Advantage of using home/away


(Lee Lauer) #1

Been using ST for a few weeks now but I’m not sure I understand the importance of actually using the home and away modes. So far I have used a presence sensor to trigger the heating at my office when I leave home and to shut off all my lights. And when I return to turn on an entry light. With all of this, I have not once used either home and away.

Am I missing something? Would using these modes make some aspect of programming easier?


#2

If you don’t need them, you don’t need them. People use them in different ways. For example, at my house there is a motion sensor at the entrance to a bedroom.

I have a variable schedule and go to sleep at different times on different days. When I go to sleep, I change the mode for the house to “asleep.”

During the day, triggering the motion sensor doesn’t do anything.

In The evening when the Mode is “night” then triggering the motion sensor turns on the overhead light in that room.

Once I go to bed, I change the mode to “asleep” and then triggering the motion sensor does not turn on the overhead light, it just turns on a soft night light on the wall.

People use “home” and “away” in many different ways. Not everyone uses Geo presence. For households with multiple people, the first person of any of the family arriving home will typically change the mode to home and then the second person arriving might see a somewhat different pattern of events than if they were the first one arriving.

Lots of variations. But if everything you have set up is working the way you want it, there’s no reason to throw modes into the mix. :sunglasses:

The following thread has a lot of different examples of how people use modes. (This is a clickable link)


(Ron Talley) #3

As you get more into it, you will start to use more functions.

Turn Off heat when away
Turn on alarm when away
Unlock door when ariving home
Dim lights when night
Don’t send notifications if home


(Andy - United Kingdom) #4

I have only 4 modes

Morning
Afternoon
Evening
Night

And I restrict apps from working outside of the correct mode… e.g. my lighting apps don’t work in the afternoon.

For ‘Home’ and ‘Away’ type scenarios I use virtual presence sensors (Basically fake switches) which are automatically turned on when we arrive and off when we leave.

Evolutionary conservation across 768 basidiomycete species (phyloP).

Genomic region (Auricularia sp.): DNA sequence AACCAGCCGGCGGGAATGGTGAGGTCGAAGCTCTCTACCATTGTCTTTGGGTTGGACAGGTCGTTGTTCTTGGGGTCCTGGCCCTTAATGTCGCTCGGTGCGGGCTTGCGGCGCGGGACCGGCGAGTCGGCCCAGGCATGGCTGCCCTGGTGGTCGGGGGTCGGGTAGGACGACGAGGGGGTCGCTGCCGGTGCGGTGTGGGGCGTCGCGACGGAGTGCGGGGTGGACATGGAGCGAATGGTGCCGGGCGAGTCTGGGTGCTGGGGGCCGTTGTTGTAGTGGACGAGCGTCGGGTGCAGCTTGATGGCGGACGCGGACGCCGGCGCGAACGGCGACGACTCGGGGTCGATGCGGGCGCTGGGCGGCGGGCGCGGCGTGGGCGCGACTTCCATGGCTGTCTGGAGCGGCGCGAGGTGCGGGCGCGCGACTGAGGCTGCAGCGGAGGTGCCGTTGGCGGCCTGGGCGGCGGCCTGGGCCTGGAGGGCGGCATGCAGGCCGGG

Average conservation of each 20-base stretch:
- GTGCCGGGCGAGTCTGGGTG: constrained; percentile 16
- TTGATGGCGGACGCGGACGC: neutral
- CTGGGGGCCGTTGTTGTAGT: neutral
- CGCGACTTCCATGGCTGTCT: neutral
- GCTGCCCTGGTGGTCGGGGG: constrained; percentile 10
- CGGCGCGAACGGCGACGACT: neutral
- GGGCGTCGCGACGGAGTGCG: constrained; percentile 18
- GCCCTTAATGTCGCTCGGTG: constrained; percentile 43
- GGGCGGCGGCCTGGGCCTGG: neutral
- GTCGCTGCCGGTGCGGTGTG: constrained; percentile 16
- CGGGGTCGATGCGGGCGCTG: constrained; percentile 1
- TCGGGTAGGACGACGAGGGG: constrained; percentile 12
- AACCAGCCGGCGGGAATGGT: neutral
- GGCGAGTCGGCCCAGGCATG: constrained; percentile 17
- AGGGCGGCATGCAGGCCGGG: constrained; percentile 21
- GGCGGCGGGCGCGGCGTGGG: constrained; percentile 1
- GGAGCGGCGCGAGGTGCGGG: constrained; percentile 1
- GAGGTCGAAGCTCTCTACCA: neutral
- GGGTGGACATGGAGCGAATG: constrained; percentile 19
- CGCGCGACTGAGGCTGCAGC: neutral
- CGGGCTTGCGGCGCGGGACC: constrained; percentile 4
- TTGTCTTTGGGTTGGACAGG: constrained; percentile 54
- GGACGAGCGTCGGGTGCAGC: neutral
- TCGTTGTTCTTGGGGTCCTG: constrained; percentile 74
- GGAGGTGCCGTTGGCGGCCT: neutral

Apart from a Vswitch for myself and my wife we have one for ‘Guests’ (which stops various apps running when we have guests and ‘Humans’ which looks to see if ANYONE is home and runs apps related to that.
I have a physical switch on the wall in the entrance hall that I press when guests arrive and press again when they leave (the house speakers tell me if the ‘Guest Mode’ is being switched on or off as the switch is configured as a toggle)

Lots of people have different ideas but this works for us :slight_smile:


(Mike) #5

@Cobra that sounds very much like what I want to setup. Modes (and how many I might need) are the one thing I’ve really been struggling to wrap my brain around. I like what you’re doing and the approach you have for the whole thing. I had already created some virtual switches for things like Guests and Holidays so I was moving in that direction.

What are you using to control your setup? I just recently installed WebCoRE and I’m very happy with how much you can do with it…so that’s the route I’m intending to go down.

Also, what speakers are you using? I don’t have any at this time (aside from a few Echo’s) but I’d like the idea of my Smart Home eventually being able to announce events/reminders to me.


(Andy - United Kingdom) #6

@Mike1616

I use a couple of parent/child smartapps I wrote to control everything as I don’t use webcore (But I’m sure with a little work you could achieve the same in webcore)

Presence Central for all the presence stuff (guest mode, etc)

Message Central for all speaker/txt msg related stuff

As for speakers I use a couple of 'Jam’ ‘Rhythm’ speakers (one upstairs, one downstairs) and this excellent app


(Mike) #7

Excellent, thanks for the info.